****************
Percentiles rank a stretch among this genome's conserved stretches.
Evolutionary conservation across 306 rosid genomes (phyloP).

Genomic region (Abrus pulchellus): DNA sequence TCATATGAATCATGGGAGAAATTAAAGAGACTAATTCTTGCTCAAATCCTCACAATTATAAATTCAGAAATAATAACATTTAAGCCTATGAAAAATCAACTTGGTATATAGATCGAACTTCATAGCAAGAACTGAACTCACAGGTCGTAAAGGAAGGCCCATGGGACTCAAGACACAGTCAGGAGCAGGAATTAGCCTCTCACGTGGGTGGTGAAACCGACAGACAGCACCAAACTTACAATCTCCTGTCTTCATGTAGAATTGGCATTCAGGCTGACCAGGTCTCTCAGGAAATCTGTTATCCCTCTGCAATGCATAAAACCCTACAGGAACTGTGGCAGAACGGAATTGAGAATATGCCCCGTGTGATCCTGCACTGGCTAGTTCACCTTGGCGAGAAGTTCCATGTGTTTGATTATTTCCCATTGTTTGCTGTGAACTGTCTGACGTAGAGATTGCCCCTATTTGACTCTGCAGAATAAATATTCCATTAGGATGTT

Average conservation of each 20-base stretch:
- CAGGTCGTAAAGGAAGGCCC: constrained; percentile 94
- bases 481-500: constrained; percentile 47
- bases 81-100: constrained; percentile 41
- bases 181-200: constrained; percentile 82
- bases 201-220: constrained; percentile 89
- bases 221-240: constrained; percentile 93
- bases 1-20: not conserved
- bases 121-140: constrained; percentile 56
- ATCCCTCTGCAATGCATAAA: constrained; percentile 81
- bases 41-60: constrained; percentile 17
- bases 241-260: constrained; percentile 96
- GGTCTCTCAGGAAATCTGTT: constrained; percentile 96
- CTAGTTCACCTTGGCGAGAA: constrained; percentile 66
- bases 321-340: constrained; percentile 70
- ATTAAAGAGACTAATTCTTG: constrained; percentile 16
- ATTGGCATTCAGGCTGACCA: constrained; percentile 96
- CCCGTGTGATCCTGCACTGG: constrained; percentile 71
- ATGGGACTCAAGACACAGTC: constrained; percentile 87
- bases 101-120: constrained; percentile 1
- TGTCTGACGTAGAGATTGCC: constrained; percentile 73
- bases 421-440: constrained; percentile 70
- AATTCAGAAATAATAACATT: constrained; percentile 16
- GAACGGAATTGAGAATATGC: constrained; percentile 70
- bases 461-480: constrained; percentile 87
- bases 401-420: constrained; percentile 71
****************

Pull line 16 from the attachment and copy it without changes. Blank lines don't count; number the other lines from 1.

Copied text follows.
- GGTCTCTCAGGAAATCTGTT: constrained; percentile 96